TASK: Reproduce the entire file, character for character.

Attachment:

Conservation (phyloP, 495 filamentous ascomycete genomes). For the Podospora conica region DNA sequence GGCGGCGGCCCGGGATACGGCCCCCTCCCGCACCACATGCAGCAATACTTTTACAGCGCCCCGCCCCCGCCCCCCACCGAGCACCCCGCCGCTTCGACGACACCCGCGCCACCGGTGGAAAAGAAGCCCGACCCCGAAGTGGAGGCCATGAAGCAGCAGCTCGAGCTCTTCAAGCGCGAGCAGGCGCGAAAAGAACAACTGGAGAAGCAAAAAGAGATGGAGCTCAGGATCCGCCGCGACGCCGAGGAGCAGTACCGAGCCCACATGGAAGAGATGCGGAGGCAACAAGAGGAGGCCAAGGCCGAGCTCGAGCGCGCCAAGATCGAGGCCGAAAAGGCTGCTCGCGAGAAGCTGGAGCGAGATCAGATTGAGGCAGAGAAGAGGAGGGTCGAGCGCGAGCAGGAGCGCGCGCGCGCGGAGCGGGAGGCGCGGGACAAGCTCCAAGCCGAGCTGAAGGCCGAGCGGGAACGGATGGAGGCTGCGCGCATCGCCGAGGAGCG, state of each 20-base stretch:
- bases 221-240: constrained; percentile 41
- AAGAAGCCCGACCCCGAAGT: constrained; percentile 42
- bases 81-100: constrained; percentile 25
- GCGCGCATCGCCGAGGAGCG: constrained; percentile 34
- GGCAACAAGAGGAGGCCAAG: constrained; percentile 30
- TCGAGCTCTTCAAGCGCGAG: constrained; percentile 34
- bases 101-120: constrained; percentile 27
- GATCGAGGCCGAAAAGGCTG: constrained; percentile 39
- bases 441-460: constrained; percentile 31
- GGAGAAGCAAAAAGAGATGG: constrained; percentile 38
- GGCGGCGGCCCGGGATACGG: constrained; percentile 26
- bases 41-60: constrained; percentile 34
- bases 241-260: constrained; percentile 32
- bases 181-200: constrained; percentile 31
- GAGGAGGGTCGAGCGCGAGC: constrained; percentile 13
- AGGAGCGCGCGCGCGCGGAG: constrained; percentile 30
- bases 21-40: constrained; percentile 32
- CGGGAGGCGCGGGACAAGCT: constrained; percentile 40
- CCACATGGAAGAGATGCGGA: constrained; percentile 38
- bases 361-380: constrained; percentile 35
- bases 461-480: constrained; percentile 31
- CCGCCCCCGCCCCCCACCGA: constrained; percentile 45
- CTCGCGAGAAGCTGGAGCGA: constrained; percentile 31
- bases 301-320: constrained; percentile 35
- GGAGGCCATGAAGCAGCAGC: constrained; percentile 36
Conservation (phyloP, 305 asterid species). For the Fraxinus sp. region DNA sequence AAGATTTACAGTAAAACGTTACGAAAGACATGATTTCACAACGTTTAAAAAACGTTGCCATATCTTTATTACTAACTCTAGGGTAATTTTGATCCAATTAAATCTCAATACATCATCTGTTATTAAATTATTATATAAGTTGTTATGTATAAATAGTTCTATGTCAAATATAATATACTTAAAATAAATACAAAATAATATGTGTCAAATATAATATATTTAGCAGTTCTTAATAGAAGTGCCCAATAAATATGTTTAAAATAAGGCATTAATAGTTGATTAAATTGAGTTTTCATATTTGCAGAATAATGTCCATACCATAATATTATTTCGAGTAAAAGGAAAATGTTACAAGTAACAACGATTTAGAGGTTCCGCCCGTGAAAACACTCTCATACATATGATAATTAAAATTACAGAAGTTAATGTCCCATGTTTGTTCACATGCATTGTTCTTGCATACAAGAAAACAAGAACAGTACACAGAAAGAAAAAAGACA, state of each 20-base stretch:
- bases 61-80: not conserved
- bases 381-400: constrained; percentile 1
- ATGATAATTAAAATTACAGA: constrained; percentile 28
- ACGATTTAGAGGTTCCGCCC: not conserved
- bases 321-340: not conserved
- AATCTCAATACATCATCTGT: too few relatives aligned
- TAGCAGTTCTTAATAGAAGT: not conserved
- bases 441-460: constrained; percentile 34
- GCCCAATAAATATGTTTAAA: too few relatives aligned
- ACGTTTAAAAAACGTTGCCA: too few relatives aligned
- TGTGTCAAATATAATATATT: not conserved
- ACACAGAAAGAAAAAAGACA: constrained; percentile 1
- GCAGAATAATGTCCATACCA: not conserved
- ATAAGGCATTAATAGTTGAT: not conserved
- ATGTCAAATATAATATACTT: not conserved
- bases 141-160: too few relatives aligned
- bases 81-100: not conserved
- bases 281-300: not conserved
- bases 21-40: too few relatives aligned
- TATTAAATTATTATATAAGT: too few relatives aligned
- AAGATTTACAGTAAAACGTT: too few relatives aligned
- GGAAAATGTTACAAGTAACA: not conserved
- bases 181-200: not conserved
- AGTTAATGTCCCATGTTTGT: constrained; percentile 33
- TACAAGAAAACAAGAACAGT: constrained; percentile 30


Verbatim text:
Conservation (phyloP, 495 filamentous ascomycete genomes). For the Podospora conica region DNA sequence GGCGGCGGCCCGGGATACGGCCCCCTCCCGCACCACATGCAGCAATACTTTTACAGCGCCCCGCCCCCGCCCCCCACCGAGCACCCCGCCGCTTCGACGACACCCGCGCCACCGGTGGAAAAGAAGCCCGACCCCGAAGTGGAGGCCATGAAGCAGCAGCTCGAGCTCTTCAAGCGCGAGCAGGCGCGAAAAGAACAACTGGAGAAGCAAAAAGAGATGGAGCTCAGGATCCGCCGCGACGCCGAGGAGCAGTACCGAGCCCACATGGAAGAGATGCGGAGGCAACAAGAGGAGGCCAAGGCCGAGCTCGAGCGCGCCAAGATCGAGGCCGAAAAGGCTGCTCGCGAGAAGCTGGAGCGAGATCAGATTGAGGCAGAGAAGAGGAGGGTCGAGCGCGAGCAGGAGCGCGCGCGCGCGGAGCGGGAGGCGCGGGACAAGCTCCAAGCCGAGCTGAAGGCCGAGCGGGAACGGATGGAGGCTGCGCGCATCGCCGAGGAGCG, state of each 20-base stretch:
- bases 221-240: constrained; percentile 41
- AAGAAGCCCGACCCCGAAGT: constrained; percentile 42
- bases 81-100: constrained; percentile 25
- GCGCGCATCGCCGAGGAGCG: constrained; percentile 34
- GGCAACAAGAGGAGGCCAAG: constrained; percentile 30
- TCGAGCTCTTCAAGCGCGAG: constrained; percentile 34
- bases 101-120: constrained; percentile 27
- GATCGAGGCCGAAAAGGCTG: constrained; percentile 39
- bases 441-460: constrained; percentile 31
- GGAGAAGCAAAAAGAGATGG: constrained; percentile 38
- GGCGGCGGCCCGGGATACGG: constrained; percentile 26
- bases 41-60: constrained; percentile 34
- bases 241-260: constrained; percentile 32
- bases 181-200: constrained; percentile 31
- GAGGAGGGTCGAGCGCGAGC: constrained; percentile 13
- AGGAGCGCGCGCGCGCGGAG: constrained; percentile 30
- bases 21-40: constrained; percentile 32
- CGGGAGGCGCGGGACAAGCT: constrained; percentile 40
- CCACATGGAAGAGATGCGGA: constrained; percentile 38
- bases 361-380: constrained; percentile 35
- bases 461-480: constrained; percentile 31
- CCGCCCCCGCCCCCCACCGA: constrained; percentile 45
- CTCGCGAGAAGCTGGAGCGA: constrained; percentile 31
- bases 301-320: constrained; percentile 35
- GGAGGCCATGAAGCAGCAGC: constrained; percentile 36
Conservation (phyloP, 305 asterid species). For the Fraxinus sp. region DNA sequence AAGATTTACAGTAAAACGTTACGAAAGACATGATTTCACAACGTTTAAAAAACGTTGCCATATCTTTATTACTAACTCTAGGGTAATTTTGATCCAATTAAATCTCAATACATCATCTGTTATTAAATTATTATATAAGTTGTTATGTATAAATAGTTCTATGTCAAATATAATATACTTAAAATAAATACAAAATAATATGTGTCAAATATAATATATTTAGCAGTTCTTAATAGAAGTGCCCAATAAATATGTTTAAAATAAGGCATTAATAGTTGATTAAATTGAGTTTTCATATTTGCAGAATAATGTCCATACCATAATATTATTTCGAGTAAAAGGAAAATGTTACAAGTAACAACGATTTAGAGGTTCCGCCCGTGAAAACACTCTCATACATATGATAATTAAAATTACAGAAGTTAATGTCCCATGTTTGTTCACATGCATTGTTCTTGCATACAAGAAAACAAGAACAGTACACAGAAAGAAAAAAGACA, state of each 20-base stretch:
- bases 61-80: not conserved
- bases 381-400: constrained; percentile 1
- ATGATAATTAAAATTACAGA: constrained; percentile 28
- ACGATTTAGAGGTTCCGCCC: not conserved
- bases 321-340: not conserved
- AATCTCAATACATCATCTGT: too few relatives aligned
- TAGCAGTTCTTAATAGAAGT: not conserved
- bases 441-460: constrained; percentile 34
- GCCCAATAAATATGTTTAAA: too few relatives aligned
- ACGTTTAAAAAACGTTGCCA: too few relatives aligned
- TGTGTCAAATATAATATATT: not conserved
- ACACAGAAAGAAAAAAGACA: constrained; percentile 1
- GCAGAATAATGTCCATACCA: not conserved
- ATAAGGCATTAATAGTTGAT: not conserved
- ATGTCAAATATAATATACTT: not conserved
- bases 141-160: too few relatives aligned
- bases 81-100: not conserved
- bases 281-300: not conserved
- bases 21-40: too few relatives aligned
- TATTAAATTATTATATAAGT: too few relatives aligned
- AAGATTTACAGTAAAACGTT: too few relatives aligned
- GGAAAATGTTACAAGTAACA: not conserved
- bases 181-200: not conserved
- AGTTAATGTCCCATGTTTGT: constrained; percentile 33
- TACAAGAAAACAAGAACAGT: constrained; percentile 30